Chicago-based firm Studio Gild collabs with a longtime client for a fifth project in Tribeca.
A chic nook adds character to the home.
Located in one of the landmarked Woods Mercantile buildings on White Street in Tribeca, this 19th-century prewar home (originally built in 1865) was ready for a refresh—and Chicago-based design firm Studio Gild was up for the job. Materials such as leather, bronze, solid woods and natural stones spotlight the space’s authentically modern, slightly industrial, features and complement the art, which the clients wanted to be a focal point throughout the three-bedroom, two-bathroom home.
Frag Lyo chairs sourced through Haute Living, Flos String Light Cone fixture purchased from Lightology and a Roger Reutimann sculpture fill the open space.
Sam Taylor-Johnson’s “Bram Stroker’s Chair VII” (2005) hangs over an exposed-brick wall.
The homeowner, an attorney and art collector, has a passion for authenticity and craftsmanship, and this was his fifth project in collaboration with the principal designer of Studio Gild, Jennie Bishop. No longer a bachelor this time around, the recently married client envisioned a space that reflected both himself and his wife. And with her trust, he took the creative reigns during the two-year project.
A leather Boffi sofa and Egg Collective’s Lawson coffee table
A Whitney Bedford artwork hangs infront of a custom solid bronze ladder by Shelton Studios.
The space is masculine, warm and rustic, hitting all the notes of a classic downtown Manhattan loft. “We designed a custom entry credenza with Chicago’s Lagomorph Design and Connecticut-based leather artist Casey Gunschel,” says Bishop. “The backstory of the credenza stems from a tornado in Oklahoma [where the client is from]. We started with a graphical chart of the topographical destruction in the area and abstracted it horizontally across the front of the cabinet tooled into the leather. For anyone else, the artwork is just an interesting graphic design. But for those who know, they know this custom work of art in leather, elm wood and heavily distressed oak represents the path of destruction of this storm.”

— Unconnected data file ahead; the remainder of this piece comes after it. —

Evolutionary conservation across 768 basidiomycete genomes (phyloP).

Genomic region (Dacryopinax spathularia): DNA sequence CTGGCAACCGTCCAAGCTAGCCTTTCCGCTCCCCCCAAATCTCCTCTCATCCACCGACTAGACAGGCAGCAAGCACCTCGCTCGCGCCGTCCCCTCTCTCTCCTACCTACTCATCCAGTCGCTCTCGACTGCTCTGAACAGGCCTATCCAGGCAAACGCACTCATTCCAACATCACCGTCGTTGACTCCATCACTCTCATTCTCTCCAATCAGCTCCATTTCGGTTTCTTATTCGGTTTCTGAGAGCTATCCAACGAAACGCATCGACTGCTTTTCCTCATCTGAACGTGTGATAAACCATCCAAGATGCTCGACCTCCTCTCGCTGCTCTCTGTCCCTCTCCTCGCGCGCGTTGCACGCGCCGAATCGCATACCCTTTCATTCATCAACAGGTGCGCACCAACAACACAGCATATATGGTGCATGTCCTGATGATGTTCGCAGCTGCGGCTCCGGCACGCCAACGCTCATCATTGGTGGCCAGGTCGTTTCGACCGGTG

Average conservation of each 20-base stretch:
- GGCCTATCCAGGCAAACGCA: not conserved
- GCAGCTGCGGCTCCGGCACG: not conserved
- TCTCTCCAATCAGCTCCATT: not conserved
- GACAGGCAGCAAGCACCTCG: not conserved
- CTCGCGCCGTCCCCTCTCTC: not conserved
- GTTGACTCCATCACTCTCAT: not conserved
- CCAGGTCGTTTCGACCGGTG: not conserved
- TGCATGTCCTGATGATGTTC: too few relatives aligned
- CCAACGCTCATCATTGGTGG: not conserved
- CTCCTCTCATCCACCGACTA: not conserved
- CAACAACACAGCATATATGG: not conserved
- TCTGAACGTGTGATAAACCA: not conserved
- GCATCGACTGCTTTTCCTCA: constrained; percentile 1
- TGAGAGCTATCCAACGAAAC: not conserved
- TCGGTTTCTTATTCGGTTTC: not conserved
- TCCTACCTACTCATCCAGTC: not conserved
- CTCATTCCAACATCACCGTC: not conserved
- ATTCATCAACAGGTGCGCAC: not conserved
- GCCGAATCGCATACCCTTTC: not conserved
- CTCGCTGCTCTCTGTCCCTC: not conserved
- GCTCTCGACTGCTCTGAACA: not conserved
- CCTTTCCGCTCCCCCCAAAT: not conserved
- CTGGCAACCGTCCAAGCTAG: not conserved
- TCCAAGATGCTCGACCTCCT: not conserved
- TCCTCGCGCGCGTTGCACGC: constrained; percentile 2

Skram kitchen stools
In the office, a custom desk with Edelman leather writing surface by Lagomorph Design
An Alex Prager artwork hangs over a Drummonds Bathrooms’ Spey tub.
A Marc Vaux painting hangs over a Jack Bed from Property Furniture and Allied Maker’s Arc Well sconces.
“One challenge was to avoid encroaching on the downstairs neighbor’s interior, who had just completed a substantial renovation,” Bishop shares. “We chose to raise the floors 10 inches in the primary bedroom suite, purely for aesthetic reasons. Having shallow steps leading up to the bedroom felt unexpected and luxurious in a downtown Manhattan loft, and it didn’t hinder the feeling of the soaring ceilings one bit.”
A striking work by The Bruce High Quality Foundation is lined with a neon frame.
Ekundayo’s artwork complements custom hardware pulls by Wilmette Hardware.
With Studio Gild’s expertise, the artful Tribeca loft emerged a work of art in its own right. Luxe aesthetic, custom designs, rich materials and personalized touches throughout made this space exactly how the client envisioned. Says Bishop, “The client is not one to waste words, so when you receive ‘I like it,’ you know you have succeeded.”
Studio Gild, studiogild.com
Ben Hansen Architect, brharchitect.com
Certified of N.Y., certifiedconstruction.com
Primary bedroom rug
Primary bathroom wall tile
Living room sofa, primary bedroom closet system, primary bathroom floor tile
Primary bathroom tub
Dining room ceiling fixture
LUKE LAMP CO.
Living room side table
Photography by: PHOTOGRAPHED BY MIKE SCHWARTZ